As Venezuela continues to be mired in an economic crisis, thousands of pro and anti-government demonstrators flooded the streets of Caracas in the biggest show of force that the country has seen in years.
In what has been called "The Taking of Caracas" supporters of the opposition coalition, the Democratic Unity Roundtable (MUD) filled dozens of areas within the capital, pressuring electoral authorities to allow a recall referendum against President Nicholas Maduro this year. Carrying Venezuelan flags while chanting "It's going to fall, it's going to fall, the government is going to fall" protesters marched in their hundreds of thousands through the streets, with many clashing with riot police and pro-government demonstrators.
"In all these years of my life, I have never seen such an [economic] crisis," Catalina, an opposition supporter, told Reuters. Olga, another opposition supporter, emphasised the fact that the worsening economy was causing people to suffer. "Of course, something needs to be done, because people are starving. There are children starving, sick people with no medicines, and they are dying because of this. Something must be done, because we are in deep trouble," said Olga, another opposition supporter.
Security personal were stationed throughout the city, to ensure that both sets of demonstrations were peaceful. Tear gas was fired, and many were detained. Meanwhile, pro-government supporters, mostly wearing red, the colour of the ruling United Socialist Party of Venezuela (PSUV) carried flags which called for "peace" while denouncing the "coup".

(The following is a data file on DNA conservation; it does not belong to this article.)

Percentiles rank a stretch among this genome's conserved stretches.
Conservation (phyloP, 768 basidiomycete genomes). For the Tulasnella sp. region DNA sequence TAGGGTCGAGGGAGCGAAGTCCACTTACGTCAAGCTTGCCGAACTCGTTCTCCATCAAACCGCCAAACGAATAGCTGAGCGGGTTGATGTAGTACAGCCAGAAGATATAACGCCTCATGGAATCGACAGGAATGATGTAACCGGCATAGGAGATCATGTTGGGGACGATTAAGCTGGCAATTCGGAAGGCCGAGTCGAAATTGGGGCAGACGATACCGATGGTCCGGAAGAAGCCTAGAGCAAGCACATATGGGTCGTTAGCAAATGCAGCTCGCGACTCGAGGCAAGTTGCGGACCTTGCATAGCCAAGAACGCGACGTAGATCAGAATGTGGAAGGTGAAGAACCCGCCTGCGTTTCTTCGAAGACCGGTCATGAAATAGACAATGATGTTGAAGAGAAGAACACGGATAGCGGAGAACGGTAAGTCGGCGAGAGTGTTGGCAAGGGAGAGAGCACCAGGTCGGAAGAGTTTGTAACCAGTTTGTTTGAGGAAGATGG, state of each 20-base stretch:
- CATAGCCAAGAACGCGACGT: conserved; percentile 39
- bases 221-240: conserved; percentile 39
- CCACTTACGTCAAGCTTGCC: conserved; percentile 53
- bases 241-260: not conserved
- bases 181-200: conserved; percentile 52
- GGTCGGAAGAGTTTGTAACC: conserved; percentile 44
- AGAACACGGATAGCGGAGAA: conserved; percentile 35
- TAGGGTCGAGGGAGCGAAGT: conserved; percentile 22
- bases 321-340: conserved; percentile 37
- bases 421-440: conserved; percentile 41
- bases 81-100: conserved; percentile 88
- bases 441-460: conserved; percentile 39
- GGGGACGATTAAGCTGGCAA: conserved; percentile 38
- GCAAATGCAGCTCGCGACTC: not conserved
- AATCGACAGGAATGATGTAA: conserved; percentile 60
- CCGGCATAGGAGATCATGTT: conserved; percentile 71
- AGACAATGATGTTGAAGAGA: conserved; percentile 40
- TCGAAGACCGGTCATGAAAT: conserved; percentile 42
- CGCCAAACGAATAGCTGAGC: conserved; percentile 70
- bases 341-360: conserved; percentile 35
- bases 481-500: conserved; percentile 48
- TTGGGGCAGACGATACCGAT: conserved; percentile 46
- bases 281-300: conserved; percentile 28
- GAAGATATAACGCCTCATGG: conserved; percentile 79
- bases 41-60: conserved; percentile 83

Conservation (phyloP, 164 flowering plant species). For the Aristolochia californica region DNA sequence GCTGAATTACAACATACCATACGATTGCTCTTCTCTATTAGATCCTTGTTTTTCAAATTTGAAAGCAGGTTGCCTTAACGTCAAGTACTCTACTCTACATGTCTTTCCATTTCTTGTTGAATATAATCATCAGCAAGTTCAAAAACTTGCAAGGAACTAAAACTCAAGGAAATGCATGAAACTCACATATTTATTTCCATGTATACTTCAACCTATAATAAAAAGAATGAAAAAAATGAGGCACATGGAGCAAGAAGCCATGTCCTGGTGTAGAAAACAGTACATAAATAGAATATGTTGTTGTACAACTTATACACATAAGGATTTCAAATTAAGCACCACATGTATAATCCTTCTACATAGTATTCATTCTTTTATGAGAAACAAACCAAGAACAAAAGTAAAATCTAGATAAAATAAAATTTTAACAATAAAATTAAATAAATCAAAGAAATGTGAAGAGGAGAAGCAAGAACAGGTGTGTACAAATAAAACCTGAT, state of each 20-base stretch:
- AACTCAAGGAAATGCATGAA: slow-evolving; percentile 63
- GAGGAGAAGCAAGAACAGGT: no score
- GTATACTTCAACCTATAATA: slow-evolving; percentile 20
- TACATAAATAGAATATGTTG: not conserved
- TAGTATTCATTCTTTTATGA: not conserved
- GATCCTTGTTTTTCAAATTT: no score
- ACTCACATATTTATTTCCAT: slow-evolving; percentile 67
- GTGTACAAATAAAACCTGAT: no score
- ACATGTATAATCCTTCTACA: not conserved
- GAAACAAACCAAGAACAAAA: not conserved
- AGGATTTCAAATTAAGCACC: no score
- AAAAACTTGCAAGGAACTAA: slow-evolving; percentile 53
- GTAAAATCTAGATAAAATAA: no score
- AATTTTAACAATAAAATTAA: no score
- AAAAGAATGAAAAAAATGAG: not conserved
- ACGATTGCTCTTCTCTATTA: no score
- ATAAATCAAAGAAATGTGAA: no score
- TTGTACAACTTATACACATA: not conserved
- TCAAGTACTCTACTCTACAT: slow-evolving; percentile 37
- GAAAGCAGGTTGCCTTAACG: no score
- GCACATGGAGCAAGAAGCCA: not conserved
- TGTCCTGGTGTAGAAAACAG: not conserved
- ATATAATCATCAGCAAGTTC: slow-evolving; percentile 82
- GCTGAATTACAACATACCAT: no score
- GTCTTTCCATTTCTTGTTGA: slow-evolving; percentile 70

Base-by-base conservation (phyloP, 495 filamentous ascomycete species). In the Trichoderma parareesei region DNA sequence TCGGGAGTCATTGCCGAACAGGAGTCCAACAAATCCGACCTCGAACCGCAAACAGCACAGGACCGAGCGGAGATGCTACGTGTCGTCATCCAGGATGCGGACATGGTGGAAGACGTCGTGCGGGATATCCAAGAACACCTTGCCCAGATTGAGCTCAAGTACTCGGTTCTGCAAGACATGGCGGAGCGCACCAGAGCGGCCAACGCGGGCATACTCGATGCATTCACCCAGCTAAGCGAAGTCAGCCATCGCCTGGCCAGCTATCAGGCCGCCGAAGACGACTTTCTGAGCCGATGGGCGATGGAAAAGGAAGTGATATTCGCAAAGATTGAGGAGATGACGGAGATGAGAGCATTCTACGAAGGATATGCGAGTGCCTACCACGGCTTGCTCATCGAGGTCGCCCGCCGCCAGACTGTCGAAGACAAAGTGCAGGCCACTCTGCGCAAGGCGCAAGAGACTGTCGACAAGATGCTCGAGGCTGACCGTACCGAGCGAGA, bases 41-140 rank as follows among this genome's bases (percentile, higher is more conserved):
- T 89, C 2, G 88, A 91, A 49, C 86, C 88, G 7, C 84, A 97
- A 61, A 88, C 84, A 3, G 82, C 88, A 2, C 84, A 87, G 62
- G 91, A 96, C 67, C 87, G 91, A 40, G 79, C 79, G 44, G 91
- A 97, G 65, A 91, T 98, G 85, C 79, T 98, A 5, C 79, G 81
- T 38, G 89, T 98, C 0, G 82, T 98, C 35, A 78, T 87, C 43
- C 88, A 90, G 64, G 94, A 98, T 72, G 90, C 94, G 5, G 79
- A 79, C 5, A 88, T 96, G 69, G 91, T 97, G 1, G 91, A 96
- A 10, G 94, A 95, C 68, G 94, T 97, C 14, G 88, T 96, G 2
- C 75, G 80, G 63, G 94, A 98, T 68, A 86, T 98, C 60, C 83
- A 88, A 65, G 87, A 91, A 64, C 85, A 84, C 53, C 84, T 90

Maduro, who attended a much smaller rally comprising of state workers and hard-line supporters, said that opponents are plotting a coup such as the one that briefly toppled his late predecessor Hugo Chavez in 2002. "Today we've defeated a coup attempt that sought to fill Venezuela and Caracas with violence and death," Maduro told his supporters. "We're still looking for several criminals that paid to massacre the people." He did not provide any details about the accusations.
Yet despite the opposition staging at least half a dozen marches this year, many of which have ended in violence, they posed no risk to Maduro's ruling. Electoral authorities have yet to set the date for the next stage of the complex process, in which the opposition must collect 4 million signatures over three days, with a referendum vote scheduled only once the signatures are validated.